Do you see your favourite brands in the same way as somebody else and is it possible that you falsely assume that the same picture is being shown to everybody in a consistent way when it might not be?

Putting Data to Use

Use of data isn’t always an insidious erosion of our personal freedom. Often, people accept the data being gathered as the price they pay for better and more intuitive services. They trust and feel aligned to that organization’s purpose. Businesses like Netflix for example, spend millions on data collection and algorithm generation, to offer better content choices to their customers.

This kind of personalisation means almost everyone is individually seeing the kind of content they are likely to watch without having to do a lot of scrolling and searching for it.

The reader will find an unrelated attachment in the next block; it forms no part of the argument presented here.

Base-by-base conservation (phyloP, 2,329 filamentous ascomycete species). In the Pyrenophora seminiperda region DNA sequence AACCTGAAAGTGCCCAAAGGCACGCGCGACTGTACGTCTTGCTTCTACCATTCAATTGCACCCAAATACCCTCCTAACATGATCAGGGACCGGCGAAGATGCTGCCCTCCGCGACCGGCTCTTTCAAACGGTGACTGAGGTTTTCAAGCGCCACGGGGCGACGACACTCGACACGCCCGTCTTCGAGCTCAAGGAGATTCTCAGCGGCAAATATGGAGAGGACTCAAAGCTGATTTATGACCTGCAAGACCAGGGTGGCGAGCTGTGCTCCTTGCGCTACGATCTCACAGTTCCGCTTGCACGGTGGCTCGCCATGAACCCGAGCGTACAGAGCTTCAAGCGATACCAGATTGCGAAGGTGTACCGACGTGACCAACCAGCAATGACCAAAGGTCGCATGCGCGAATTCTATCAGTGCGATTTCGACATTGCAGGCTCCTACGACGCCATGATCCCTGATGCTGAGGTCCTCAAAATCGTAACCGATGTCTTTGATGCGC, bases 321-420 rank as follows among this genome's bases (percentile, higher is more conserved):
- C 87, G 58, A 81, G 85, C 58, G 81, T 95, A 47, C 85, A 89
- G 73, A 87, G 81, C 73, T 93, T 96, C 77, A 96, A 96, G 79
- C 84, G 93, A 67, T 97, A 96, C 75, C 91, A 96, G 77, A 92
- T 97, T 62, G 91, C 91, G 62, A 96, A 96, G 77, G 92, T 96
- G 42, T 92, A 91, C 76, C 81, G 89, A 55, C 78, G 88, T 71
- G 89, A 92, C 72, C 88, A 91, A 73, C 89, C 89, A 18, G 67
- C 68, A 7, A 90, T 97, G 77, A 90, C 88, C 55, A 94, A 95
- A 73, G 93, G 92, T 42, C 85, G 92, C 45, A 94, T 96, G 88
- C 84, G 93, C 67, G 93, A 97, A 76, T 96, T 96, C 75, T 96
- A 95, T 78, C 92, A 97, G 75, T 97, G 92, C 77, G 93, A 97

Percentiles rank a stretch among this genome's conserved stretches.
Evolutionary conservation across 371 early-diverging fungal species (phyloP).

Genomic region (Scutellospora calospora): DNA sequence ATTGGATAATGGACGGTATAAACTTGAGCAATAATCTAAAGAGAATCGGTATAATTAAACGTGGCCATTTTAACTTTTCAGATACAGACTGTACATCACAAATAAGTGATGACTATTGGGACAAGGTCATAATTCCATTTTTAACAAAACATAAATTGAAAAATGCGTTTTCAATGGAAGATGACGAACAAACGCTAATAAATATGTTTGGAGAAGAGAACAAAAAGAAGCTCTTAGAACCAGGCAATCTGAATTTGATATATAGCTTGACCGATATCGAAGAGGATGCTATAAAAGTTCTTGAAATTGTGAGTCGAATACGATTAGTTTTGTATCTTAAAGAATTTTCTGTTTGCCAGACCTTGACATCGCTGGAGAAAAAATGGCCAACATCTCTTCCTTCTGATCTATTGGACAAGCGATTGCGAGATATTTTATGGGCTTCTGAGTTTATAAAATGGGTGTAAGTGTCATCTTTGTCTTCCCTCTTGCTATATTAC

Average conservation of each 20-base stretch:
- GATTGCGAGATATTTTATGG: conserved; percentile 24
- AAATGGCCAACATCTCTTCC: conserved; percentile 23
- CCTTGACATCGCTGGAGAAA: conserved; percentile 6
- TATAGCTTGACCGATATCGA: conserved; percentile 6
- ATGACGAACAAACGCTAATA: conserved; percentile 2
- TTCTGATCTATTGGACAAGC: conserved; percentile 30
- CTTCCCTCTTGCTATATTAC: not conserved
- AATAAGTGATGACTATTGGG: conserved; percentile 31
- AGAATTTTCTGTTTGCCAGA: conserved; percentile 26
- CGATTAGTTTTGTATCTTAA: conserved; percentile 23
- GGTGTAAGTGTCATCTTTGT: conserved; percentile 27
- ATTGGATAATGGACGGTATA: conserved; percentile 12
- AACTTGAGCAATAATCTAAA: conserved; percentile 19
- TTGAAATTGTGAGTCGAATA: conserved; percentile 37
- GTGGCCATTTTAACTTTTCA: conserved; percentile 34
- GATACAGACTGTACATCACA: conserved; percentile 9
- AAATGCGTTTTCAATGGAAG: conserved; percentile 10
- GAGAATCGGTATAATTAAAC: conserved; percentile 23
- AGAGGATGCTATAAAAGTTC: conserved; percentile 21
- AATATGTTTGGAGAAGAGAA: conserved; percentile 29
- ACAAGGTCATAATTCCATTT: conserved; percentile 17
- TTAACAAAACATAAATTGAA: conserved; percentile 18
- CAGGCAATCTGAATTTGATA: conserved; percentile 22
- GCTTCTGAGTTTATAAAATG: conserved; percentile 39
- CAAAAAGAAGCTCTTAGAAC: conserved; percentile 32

Developing features like ‘continue watching’ also help develop customer experience by making us feel more in control of the platform, and thus able to drop in and out at our leisure; if it makes us feel good, we are far more likely to do it. It serves Netflix too, in the billions of dollars in savings they achieve through retaining loyal customers. For some of Netflix’s competitors. where content is not as accessible and intuitive, this is a serious disadvantage.

Customer Alignment and Trust

As more people become aware of the volume of data being collected about them, they begin to feel more uncertain about whether or not their trust has been put in the right places. With 83% of people believing that trust is the cornerstone of the digital economy.

‘Hard to build, easy to break.’ This phrase sums up the experience of building trust in any business or organisation. They need to be able to prove that they have the customer’s best interest at heart; that the data they are collecting is only used to tailor customer experience for the benefit of the customer, not for the organization to profiteer on.